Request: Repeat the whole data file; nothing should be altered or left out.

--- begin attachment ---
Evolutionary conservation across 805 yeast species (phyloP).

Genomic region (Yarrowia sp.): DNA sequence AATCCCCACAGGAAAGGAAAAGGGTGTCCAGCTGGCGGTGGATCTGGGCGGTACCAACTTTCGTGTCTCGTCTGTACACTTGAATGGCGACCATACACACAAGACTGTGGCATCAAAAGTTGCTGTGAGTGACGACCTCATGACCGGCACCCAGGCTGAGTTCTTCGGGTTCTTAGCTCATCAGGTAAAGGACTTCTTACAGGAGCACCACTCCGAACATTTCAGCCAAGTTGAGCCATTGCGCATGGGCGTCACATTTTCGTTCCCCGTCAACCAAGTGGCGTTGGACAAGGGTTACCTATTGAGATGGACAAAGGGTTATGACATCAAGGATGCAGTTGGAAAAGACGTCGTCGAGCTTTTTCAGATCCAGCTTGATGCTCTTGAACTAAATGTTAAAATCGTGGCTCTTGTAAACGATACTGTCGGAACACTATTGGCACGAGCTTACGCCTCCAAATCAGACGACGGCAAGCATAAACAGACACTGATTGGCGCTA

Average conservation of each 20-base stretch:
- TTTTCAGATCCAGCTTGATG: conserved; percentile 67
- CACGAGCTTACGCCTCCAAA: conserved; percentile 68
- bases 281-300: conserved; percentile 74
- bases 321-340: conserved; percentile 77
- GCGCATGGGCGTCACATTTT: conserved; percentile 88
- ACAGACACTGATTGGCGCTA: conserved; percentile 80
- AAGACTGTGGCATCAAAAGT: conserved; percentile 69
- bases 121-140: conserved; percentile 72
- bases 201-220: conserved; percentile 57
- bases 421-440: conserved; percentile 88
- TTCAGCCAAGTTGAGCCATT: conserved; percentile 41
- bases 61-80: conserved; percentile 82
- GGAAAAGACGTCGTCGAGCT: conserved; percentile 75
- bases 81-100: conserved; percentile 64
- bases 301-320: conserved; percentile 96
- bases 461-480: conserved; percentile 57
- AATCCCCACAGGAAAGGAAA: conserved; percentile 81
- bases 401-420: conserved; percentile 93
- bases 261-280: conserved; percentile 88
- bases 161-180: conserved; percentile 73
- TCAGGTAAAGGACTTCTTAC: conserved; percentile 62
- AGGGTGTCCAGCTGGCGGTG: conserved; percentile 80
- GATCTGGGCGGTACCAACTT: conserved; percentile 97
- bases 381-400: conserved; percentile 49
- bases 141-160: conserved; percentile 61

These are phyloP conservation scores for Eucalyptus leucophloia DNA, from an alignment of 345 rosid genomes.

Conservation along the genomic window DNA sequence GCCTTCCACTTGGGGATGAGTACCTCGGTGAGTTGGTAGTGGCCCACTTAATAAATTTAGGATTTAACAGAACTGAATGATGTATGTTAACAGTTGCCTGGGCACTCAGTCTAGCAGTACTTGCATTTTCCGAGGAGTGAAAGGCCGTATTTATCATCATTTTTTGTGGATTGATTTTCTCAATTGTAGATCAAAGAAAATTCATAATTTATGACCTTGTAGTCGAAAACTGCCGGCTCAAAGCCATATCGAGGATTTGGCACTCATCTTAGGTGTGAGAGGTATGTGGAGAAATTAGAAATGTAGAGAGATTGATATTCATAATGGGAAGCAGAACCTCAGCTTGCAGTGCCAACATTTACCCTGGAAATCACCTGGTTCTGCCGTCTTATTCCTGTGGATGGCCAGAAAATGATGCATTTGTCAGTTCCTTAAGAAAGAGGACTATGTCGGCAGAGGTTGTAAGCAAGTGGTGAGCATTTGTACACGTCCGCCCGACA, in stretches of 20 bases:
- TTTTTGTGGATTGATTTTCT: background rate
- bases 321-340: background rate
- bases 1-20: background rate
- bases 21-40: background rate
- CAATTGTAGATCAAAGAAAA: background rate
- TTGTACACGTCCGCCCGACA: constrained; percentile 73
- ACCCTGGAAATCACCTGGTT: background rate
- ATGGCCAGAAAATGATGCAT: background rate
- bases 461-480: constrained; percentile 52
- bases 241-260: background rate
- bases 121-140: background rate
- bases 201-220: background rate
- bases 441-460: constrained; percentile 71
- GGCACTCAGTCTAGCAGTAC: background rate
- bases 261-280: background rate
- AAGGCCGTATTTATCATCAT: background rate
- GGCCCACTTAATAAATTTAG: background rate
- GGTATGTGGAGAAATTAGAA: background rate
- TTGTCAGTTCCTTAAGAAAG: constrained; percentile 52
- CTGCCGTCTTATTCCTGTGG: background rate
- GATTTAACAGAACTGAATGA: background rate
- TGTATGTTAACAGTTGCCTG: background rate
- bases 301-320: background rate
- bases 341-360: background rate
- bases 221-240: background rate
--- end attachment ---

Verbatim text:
Evolutionary conservation across 805 yeast species (phyloP).

Genomic region (Yarrowia sp.): DNA sequence AATCCCCACAGGAAAGGAAAAGGGTGTCCAGCTGGCGGTGGATCTGGGCGGTACCAACTTTCGTGTCTCGTCTGTACACTTGAATGGCGACCATACACACAAGACTGTGGCATCAAAAGTTGCTGTGAGTGACGACCTCATGACCGGCACCCAGGCTGAGTTCTTCGGGTTCTTAGCTCATCAGGTAAAGGACTTCTTACAGGAGCACCACTCCGAACATTTCAGCCAAGTTGAGCCATTGCGCATGGGCGTCACATTTTCGTTCCCCGTCAACCAAGTGGCGTTGGACAAGGGTTACCTATTGAGATGGACAAAGGGTTATGACATCAAGGATGCAGTTGGAAAAGACGTCGTCGAGCTTTTTCAGATCCAGCTTGATGCTCTTGAACTAAATGTTAAAATCGTGGCTCTTGTAAACGATACTGTCGGAACACTATTGGCACGAGCTTACGCCTCCAAATCAGACGACGGCAAGCATAAACAGACACTGATTGGCGCTA

Average conservation of each 20-base stretch:
- TTTTCAGATCCAGCTTGATG: conserved; percentile 67
- CACGAGCTTACGCCTCCAAA: conserved; percentile 68
- bases 281-300: conserved; percentile 74
- bases 321-340: conserved; percentile 77
- GCGCATGGGCGTCACATTTT: conserved; percentile 88
- ACAGACACTGATTGGCGCTA: conserved; percentile 80
- AAGACTGTGGCATCAAAAGT: conserved; percentile 69
- bases 121-140: conserved; percentile 72
- bases 201-220: conserved; percentile 57
- bases 421-440: conserved; percentile 88
- TTCAGCCAAGTTGAGCCATT: conserved; percentile 41
- bases 61-80: conserved; percentile 82
- GGAAAAGACGTCGTCGAGCT: conserved; percentile 75
- bases 81-100: conserved; percentile 64
- bases 301-320: conserved; percentile 96
- bases 461-480: conserved; percentile 57
- AATCCCCACAGGAAAGGAAA: conserved; percentile 81
- bases 401-420: conserved; percentile 93
- bases 261-280: conserved; percentile 88
- bases 161-180: conserved; percentile 73
- TCAGGTAAAGGACTTCTTAC: conserved; percentile 62
- AGGGTGTCCAGCTGGCGGTG: conserved; percentile 80
- GATCTGGGCGGTACCAACTT: conserved; percentile 97
- bases 381-400: conserved; percentile 49
- bases 141-160: conserved; percentile 61

These are phyloP conservation scores for Eucalyptus leucophloia DNA, from an alignment of 345 rosid genomes.

Conservation along the genomic window DNA sequence GCCTTCCACTTGGGGATGAGTACCTCGGTGAGTTGGTAGTGGCCCACTTAATAAATTTAGGATTTAACAGAACTGAATGATGTATGTTAACAGTTGCCTGGGCACTCAGTCTAGCAGTACTTGCATTTTCCGAGGAGTGAAAGGCCGTATTTATCATCATTTTTTGTGGATTGATTTTCTCAATTGTAGATCAAAGAAAATTCATAATTTATGACCTTGTAGTCGAAAACTGCCGGCTCAAAGCCATATCGAGGATTTGGCACTCATCTTAGGTGTGAGAGGTATGTGGAGAAATTAGAAATGTAGAGAGATTGATATTCATAATGGGAAGCAGAACCTCAGCTTGCAGTGCCAACATTTACCCTGGAAATCACCTGGTTCTGCCGTCTTATTCCTGTGGATGGCCAGAAAATGATGCATTTGTCAGTTCCTTAAGAAAGAGGACTATGTCGGCAGAGGTTGTAAGCAAGTGGTGAGCATTTGTACACGTCCGCCCGACA, in stretches of 20 bases:
- TTTTTGTGGATTGATTTTCT: background rate
- bases 321-340: background rate
- bases 1-20: background rate
- bases 21-40: background rate
- CAATTGTAGATCAAAGAAAA: background rate
- TTGTACACGTCCGCCCGACA: constrained; percentile 73
- ACCCTGGAAATCACCTGGTT: background rate
- ATGGCCAGAAAATGATGCAT: background rate
- bases 461-480: constrained; percentile 52
- bases 241-260: background rate
- bases 121-140: background rate
- bases 201-220: background rate
- bases 441-460: constrained; percentile 71
- GGCACTCAGTCTAGCAGTAC: background rate
- bases 261-280: background rate
- AAGGCCGTATTTATCATCAT: background rate
- GGCCCACTTAATAAATTTAG: background rate
- GGTATGTGGAGAAATTAGAA: background rate
- TTGTCAGTTCCTTAAGAAAG: constrained; percentile 52
- CTGCCGTCTTATTCCTGTGG: background rate
- GATTTAACAGAACTGAATGA: background rate
- TGTATGTTAACAGTTGCCTG: background rate
- bases 301-320: background rate
- bases 341-360: background rate
- bases 221-240: background rate